Dog Breeds – Belgian Malinois

First bred in and around the city of Malines, Belgium, the Belgian Malinois, sometimes referred to as the Belgian Shepherd Dog, is a highly proportioned and muscular, medium-sized working dog.

It is very intelligent and obedient dog, with a short and straight coat, and  a color scheme generally composed of rich fawn with ablack nose and black ears.

The Malinois, as Belgians refer to them, are quite possessive of their owner, and need to be well socialized at birth.

They tend to get along well with people, but may have problems with other animals.

This breed is most commonly used for police work, as well as for personal protection and detection.

The Belgian Malinois resembles the German Shepherd, but tends to suffer fewer genetic defects because of limited breeding.

(photo: intrepidmalinois)

Horse Breeds – Shetland Pony

Shetland Pony

The Shetland Pony originated off the northeastern coast of Scotland on the wet and rugged Shetland Islands.

It is believed that the ponies are descendants of a Tundra Pony that was found in Britain during the Ice Age.

The Shetland pony was originally used as pack animal for the crofters of the region and later as pit ponies in the mines of mainland Great Britain.

Though they aren’t very plentiful in the islands anymore, their popularity has led to extensive breeding throughout the world.

Today Shetland Ponies are very popular with children, and are often the best choice for a child learning to ride.

They are quiet small and sturdy, yielding thick coats and long manes and tails indicative of their hash origin.

The most popular color is black, but Shetland ponies come in a variety of different solid colors. The Shetland pony stands between 9.3 and 10.2 hands.

(photo: mrpattersonsir)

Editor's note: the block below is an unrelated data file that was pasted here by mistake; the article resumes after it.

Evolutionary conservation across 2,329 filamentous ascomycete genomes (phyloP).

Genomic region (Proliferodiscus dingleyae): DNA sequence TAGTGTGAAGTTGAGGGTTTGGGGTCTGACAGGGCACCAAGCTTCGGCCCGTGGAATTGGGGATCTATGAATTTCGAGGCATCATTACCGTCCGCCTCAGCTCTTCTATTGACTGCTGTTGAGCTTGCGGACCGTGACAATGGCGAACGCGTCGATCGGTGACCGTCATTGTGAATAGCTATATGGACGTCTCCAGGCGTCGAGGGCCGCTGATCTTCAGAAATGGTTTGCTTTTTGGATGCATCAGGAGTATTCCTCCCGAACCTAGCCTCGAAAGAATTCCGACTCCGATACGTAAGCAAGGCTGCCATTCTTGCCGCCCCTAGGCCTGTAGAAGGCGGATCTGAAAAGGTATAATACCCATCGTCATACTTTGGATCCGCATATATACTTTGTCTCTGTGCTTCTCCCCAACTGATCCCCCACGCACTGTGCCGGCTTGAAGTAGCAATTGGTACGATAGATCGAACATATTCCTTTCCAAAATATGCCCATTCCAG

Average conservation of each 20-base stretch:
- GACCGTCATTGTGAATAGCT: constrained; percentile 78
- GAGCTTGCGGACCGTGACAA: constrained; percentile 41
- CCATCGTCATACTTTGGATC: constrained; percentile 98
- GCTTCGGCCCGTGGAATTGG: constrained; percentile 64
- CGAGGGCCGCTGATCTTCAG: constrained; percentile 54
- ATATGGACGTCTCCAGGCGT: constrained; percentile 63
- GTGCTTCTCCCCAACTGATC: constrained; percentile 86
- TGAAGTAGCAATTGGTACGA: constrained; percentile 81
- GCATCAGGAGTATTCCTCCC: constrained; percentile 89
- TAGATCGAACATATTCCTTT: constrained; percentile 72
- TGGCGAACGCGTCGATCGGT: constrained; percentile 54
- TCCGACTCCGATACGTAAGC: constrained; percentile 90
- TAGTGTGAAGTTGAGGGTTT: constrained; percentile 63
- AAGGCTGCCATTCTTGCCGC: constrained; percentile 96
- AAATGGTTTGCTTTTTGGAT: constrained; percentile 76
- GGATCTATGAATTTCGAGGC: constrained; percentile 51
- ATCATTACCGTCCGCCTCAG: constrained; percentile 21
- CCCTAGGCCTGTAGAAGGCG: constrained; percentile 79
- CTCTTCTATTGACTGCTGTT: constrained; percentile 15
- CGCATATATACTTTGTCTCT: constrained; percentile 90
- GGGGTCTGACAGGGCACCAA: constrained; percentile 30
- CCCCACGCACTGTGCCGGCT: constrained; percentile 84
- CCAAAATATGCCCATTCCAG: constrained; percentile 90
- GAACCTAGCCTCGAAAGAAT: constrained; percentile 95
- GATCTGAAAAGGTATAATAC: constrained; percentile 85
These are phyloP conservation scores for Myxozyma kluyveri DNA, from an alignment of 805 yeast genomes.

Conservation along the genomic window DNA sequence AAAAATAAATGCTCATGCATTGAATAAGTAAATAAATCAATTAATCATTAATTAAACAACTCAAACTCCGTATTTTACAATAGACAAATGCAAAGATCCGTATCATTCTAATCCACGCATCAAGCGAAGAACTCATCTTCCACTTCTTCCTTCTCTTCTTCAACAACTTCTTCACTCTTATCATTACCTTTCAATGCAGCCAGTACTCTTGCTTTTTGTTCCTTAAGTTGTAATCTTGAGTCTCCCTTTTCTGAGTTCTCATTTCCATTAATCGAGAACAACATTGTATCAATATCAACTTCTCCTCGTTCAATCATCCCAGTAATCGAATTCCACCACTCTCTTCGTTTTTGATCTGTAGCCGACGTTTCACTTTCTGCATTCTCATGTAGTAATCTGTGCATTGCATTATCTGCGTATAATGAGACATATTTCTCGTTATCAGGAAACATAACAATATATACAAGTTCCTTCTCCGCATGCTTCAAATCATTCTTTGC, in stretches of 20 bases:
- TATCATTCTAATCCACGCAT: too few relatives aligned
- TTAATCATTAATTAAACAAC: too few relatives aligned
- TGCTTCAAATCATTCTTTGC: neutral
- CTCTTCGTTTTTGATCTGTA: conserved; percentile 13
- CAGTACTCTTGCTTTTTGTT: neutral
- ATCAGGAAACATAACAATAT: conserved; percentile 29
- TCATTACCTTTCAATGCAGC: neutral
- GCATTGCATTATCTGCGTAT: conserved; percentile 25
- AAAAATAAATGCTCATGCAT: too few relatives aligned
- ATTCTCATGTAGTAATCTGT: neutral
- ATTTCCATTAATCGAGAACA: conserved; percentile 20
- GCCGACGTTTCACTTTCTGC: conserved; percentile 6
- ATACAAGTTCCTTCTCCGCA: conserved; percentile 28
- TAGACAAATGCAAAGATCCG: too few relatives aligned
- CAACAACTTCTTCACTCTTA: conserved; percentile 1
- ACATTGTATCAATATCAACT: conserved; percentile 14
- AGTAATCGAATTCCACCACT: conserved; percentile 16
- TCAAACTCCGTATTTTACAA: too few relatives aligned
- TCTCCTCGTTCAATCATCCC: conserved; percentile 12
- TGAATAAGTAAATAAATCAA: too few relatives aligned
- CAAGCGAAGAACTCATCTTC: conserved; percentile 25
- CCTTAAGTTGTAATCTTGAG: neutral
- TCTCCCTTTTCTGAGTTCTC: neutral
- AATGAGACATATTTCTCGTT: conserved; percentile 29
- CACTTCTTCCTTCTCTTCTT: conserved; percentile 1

Dog Breeds – Collie

The Collie was originally a herding breed that worked in the Scottish highlands, though it didn’t take long for the Collie to become one of the most popular dog breeds in the world.

With the help of Queen Victoria, these dogs were brought to the attention of the world, and soon became one of the most beloved breeds.  Lassie , a “Smooth Collie” and infamous TV dog didn’t hurt either…

The Collie comes in a rough or smooth coat, and is a medium-sized dog with a notably pointed muzzle.

Their temperament is rather balanced, as they get along well with children and are protective of their family without being overly aggressive towards strangers.

They are very easy to train mainly because of their intelligence and willingness to please their owners.

There are several varities of Collie, including the  Rough Collie, Smooth Collie, Border Collie, and Bearded Collie.

Former US president Lydon Johnson had a Collie named “Blanco”.

(photo: christianmadden)

Dog Breeds – Chesapeake Bay Retriever

Supposedly a cross-breed of English descent, the Chesapeake Bay Retriever gained its name sake in Chesapeake Bay while successfully hunting water-fowl.

They are well equipped to do so on both land and water, and especially in icy conditions.  After game was caught, they would often accompany their owners to market, where they would protect the boat or cart from theft.

They may be mistaken for Labradors in appearance, but there are some clear differences in temperament, and the Chesapeake Bay Retriever can be distinguished by its webbed feet.

They are more aggressive than most retrievers because of their background, but are generally well behaved and sociable.

The Chesapeake Bay Retriever is the state dog of Maryland as well as the mascot of the University of Maryland, Baltimore County.

Many owners refer to this breed simply as “Chessies”.

(photo: theladd)

Dog Breeds – Bouvier des Flandres

Bouvier des Flandres

The origin of this breed is still in dispute, but many believe it is cross between the Griffon and the Beauceron, from the French-Belgian region of Flanders.

During World War I, this breed served as a messenger and rescue dog, and today is used commonly to drive the herds of cowmen and drovers of stock in the Flanders region of both Belgium and France.

The translation in French is literally, “Herdsman of Flanders” while in Flemish they are known as Koehond, or cattle dog.

The Bouvier des Flandres breed is short and compact, but has a rather shaggy coat that gives it a more rugged appeal.

They are usually calm and friendly, and enjoy the company of most humans and other pets. They serve as loyal and protective guard dogs, and are smart enough to exhibit non-aggressive behavior at the right times, and vice versa.

Former President Ronald Reagan owned a Bouvier des Flandres named Lucky.

(photo: wayne&sally)